So my aunty was on Facebook last night going on about how Sarah Raven had sucked her in and taken all her money again. OK, you think this might be an exaggeration. But what she actually said was, "Oh Sarah Raven, how you tempt me with your plant porn. In goes a big seed'n'bulb order. Yes." (As a fully paid-up and practising member of the Romantic Novelists' Association, she – Ms Judy Astley – can get away with this kind of saucy stuff.)
It is the time of year to ponder the gardening catalogues, and all of them are basically after our money, though most of them are distinctly less lush than Sarah Raven's. But each tempting tome has its own special qualities: Thompson & Morgan is the first I open and heavens above, here's news to be toasted! T&M has finally bred something that looks remarkably like the celebrated "Patty's Plum", a soft-skirted, dreamily perfect pink poppy you could formerly buy only as an eyebrow-raisingly pricey plant, because it didn't come true from seed.
"Plum Pudding", the T&M novelty, comes with a "How We Did It" story that details the eight or so years of interim plant-breeding – and, science aside, the result is pretty enough to make the cover of the catalogue with those very desirable frilled tutu edges and a detailed purple centre. Forty seeds come in at £1.99 – or order 12 spring plugs for a tenner (thompson-morgan.com).
Suttons, on the other hand, has gone for a rather elegant Victoriana feel to its 2014 catalogue, in a deep encaustic blue with black and gold trim that looks as smart as it sounds. Though it's not all old-fashioned: if you hate to fill the house with paper, Suttons has a completely online version that can be browsed on screen, working particularly well with computer tablets. The highlight for me is a double-page spread of historic varieties, with images of the seed packets of yore; 1925's pin-up "Miss Jekyll" is good value even today, at 750 seeds for £1.99 (suttons.co.uk), and this Nigella damascena will give good rewards even to incompetent gardeners, managing to flower in blue, spiky elegance even when simply scattered on bare earth.
Elsewhere, Dobies of Devon's 2014 list suggests it's more than happy to continue to aim for the "Morrisons supermarket" niche among seed-growers, promising good quality at significantly lower prices than everyone else. It sells a thoroughly cottage-y set of flowers such as Larkspur and Canterbury Bells – there's a Larkspur "Paignton Rock" in a splashy Barbie pink which is properly tempting. Sown early in March, these should flower come summer (400 seeds for £2.55). Also among its selection is a swift Sweet William, "Scalliwag", which can also bloom the first year it's grown if you start early (£2.05 for 500 seeds, dobies.co.uk).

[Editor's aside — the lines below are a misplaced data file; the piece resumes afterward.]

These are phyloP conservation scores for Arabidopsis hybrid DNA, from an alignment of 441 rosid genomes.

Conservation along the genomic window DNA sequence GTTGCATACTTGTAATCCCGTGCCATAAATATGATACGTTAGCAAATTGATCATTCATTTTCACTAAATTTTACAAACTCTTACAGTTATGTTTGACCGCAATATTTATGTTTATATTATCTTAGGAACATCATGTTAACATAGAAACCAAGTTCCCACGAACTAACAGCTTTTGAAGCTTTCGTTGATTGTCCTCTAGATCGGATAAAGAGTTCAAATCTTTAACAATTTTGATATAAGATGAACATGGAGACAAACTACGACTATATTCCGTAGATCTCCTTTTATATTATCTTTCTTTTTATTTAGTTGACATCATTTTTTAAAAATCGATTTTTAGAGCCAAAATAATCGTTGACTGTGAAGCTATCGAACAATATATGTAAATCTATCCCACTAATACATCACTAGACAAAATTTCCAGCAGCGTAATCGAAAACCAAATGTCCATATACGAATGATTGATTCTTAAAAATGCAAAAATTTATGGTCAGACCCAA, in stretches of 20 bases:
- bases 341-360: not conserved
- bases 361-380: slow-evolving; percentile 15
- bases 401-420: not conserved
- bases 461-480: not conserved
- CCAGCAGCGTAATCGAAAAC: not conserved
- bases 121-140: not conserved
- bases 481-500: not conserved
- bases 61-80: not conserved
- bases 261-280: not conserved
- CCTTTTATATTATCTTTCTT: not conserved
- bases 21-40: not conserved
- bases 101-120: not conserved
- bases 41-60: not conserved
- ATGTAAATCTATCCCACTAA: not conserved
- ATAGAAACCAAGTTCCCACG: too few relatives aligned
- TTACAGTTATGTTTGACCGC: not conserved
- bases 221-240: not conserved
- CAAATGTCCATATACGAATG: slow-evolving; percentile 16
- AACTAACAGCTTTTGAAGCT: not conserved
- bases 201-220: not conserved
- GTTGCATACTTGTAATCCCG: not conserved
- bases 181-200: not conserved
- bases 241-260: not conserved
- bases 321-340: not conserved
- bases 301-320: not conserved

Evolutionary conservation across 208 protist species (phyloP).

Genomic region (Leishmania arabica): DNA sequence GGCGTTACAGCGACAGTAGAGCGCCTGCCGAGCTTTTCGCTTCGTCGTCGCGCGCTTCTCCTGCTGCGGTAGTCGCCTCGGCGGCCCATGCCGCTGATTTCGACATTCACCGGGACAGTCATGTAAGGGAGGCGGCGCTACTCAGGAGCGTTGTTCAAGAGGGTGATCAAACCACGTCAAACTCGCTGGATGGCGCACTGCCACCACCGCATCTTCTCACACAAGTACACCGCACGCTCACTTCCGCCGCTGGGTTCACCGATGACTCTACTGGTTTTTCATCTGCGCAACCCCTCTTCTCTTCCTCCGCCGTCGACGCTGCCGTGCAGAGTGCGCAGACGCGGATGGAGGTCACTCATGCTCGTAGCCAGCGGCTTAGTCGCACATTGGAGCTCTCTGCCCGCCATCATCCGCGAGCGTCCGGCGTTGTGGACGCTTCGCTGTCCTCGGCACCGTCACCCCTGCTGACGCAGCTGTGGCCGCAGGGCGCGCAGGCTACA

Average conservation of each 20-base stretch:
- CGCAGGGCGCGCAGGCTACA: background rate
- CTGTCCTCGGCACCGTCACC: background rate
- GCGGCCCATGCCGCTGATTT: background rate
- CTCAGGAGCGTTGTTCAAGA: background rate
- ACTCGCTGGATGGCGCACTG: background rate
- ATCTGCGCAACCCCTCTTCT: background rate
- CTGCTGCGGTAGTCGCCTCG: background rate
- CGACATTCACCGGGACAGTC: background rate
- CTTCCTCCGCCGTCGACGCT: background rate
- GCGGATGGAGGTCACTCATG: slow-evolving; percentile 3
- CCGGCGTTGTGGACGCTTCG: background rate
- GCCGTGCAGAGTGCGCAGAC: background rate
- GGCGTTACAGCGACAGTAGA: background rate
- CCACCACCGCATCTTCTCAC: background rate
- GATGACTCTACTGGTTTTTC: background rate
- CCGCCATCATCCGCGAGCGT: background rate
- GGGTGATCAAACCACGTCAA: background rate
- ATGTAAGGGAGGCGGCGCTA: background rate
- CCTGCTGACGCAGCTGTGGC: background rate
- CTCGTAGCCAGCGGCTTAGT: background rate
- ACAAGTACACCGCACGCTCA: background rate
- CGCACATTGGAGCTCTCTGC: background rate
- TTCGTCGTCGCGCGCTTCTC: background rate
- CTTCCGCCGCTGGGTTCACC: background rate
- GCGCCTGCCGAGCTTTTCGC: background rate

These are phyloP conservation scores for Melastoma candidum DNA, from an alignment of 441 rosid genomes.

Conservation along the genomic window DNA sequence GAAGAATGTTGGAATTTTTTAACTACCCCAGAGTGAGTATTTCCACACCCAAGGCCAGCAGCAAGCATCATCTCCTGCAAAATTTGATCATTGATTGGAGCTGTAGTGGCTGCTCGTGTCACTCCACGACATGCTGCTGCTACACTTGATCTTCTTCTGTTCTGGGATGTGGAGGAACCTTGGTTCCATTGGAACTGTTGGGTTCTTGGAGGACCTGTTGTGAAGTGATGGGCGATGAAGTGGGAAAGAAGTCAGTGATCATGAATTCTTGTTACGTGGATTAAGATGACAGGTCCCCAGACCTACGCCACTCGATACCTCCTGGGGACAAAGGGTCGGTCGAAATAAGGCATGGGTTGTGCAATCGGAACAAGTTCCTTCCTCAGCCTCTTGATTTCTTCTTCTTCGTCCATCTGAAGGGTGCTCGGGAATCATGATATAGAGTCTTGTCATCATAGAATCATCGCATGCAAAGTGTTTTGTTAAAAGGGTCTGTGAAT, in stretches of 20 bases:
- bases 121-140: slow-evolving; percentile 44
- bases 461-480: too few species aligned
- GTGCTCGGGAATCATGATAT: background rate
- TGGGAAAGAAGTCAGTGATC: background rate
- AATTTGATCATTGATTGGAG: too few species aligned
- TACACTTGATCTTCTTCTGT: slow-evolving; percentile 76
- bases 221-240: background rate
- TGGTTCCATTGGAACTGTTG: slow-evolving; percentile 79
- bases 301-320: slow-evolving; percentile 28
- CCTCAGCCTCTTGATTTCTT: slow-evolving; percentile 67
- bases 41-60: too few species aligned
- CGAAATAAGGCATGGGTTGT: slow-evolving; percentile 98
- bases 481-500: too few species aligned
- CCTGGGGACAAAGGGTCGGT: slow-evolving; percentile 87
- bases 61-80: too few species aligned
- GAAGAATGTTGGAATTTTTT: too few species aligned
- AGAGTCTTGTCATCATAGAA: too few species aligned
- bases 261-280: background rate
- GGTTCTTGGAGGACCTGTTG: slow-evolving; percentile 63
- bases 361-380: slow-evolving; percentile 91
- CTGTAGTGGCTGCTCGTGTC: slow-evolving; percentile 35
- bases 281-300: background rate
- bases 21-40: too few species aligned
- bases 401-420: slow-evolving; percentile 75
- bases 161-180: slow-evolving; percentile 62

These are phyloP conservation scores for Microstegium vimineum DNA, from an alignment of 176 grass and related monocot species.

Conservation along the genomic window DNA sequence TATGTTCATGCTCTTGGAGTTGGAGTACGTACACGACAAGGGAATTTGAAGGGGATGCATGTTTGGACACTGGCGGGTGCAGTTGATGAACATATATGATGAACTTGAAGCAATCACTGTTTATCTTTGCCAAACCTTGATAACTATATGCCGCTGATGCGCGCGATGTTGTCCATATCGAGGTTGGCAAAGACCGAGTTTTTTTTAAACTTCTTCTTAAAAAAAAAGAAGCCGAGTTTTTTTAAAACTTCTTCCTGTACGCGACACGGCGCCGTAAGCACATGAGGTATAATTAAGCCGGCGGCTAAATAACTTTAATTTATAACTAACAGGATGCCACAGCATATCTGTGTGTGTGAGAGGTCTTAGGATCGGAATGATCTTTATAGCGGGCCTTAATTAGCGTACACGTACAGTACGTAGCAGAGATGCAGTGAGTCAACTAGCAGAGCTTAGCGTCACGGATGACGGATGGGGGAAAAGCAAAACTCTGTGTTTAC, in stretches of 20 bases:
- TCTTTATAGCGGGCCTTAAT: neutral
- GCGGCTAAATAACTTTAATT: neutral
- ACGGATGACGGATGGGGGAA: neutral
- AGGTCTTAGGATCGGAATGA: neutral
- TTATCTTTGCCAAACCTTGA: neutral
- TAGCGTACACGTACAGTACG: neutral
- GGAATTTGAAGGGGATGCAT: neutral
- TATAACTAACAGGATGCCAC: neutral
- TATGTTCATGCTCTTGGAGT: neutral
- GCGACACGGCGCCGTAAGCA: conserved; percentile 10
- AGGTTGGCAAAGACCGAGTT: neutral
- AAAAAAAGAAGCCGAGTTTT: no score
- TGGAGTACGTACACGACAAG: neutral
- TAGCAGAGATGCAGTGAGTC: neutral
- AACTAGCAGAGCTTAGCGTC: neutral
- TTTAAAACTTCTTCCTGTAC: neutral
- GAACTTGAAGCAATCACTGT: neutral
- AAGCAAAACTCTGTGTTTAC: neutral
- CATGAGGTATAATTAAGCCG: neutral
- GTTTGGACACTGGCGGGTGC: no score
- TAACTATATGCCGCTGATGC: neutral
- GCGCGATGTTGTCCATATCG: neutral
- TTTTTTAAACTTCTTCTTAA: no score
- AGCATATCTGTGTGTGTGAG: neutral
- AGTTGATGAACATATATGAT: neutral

And finally it's back to Sarah Raven, whose narrow and highly considered selection often seems easier to pick from than the proliferating pages of the more conventional seed catalogues. (Less is more, I guess, on occasion.) From Raven's spring picks, I'm going for Fritillaria hermonis "Amana". Most gardeners will have met the snakeshead fritillary, but the other equally beautiful, muted members of this family have similar appeal, spinning seductive variations on the same burgundy and leaf green coloration. She's selling five bulbs of "Amana" for £6.95, (sarahraven.com). It's tasteful, it's muted, it's utterly irresistible. Sarah Raven, I'm sold. Take my money now!
Four more spring delights to look out for
Suttons Forget- Me-Not Royal Blue
This 1920s forget-me-not has all the cheeky appeal of a Great Gatsby flapper. 400 seeds, £1.99, suttons.co.uk
Wallflower Sunset Red F1
A fantastic deep-velvet red to trumpet the spring return of the sun, with great perfume to match on still-cold days. 30 seeds, £1.79, dobies.co.uk
Ipomoea 'Grandpa Ott'
A Morning Glory as bluey-purple as a medieval prayer-book sky. Heirloom Bavarian seed sent by a small family business in Ireland. 75 seeds, £1.25, seedaholic.com
Gladiolus nanus 'Robinetta'
An absolutely tiny Gladioli, with gigantic crimson firepower, flowering May to July. 20 bulbs £5.95, sarahraven.com
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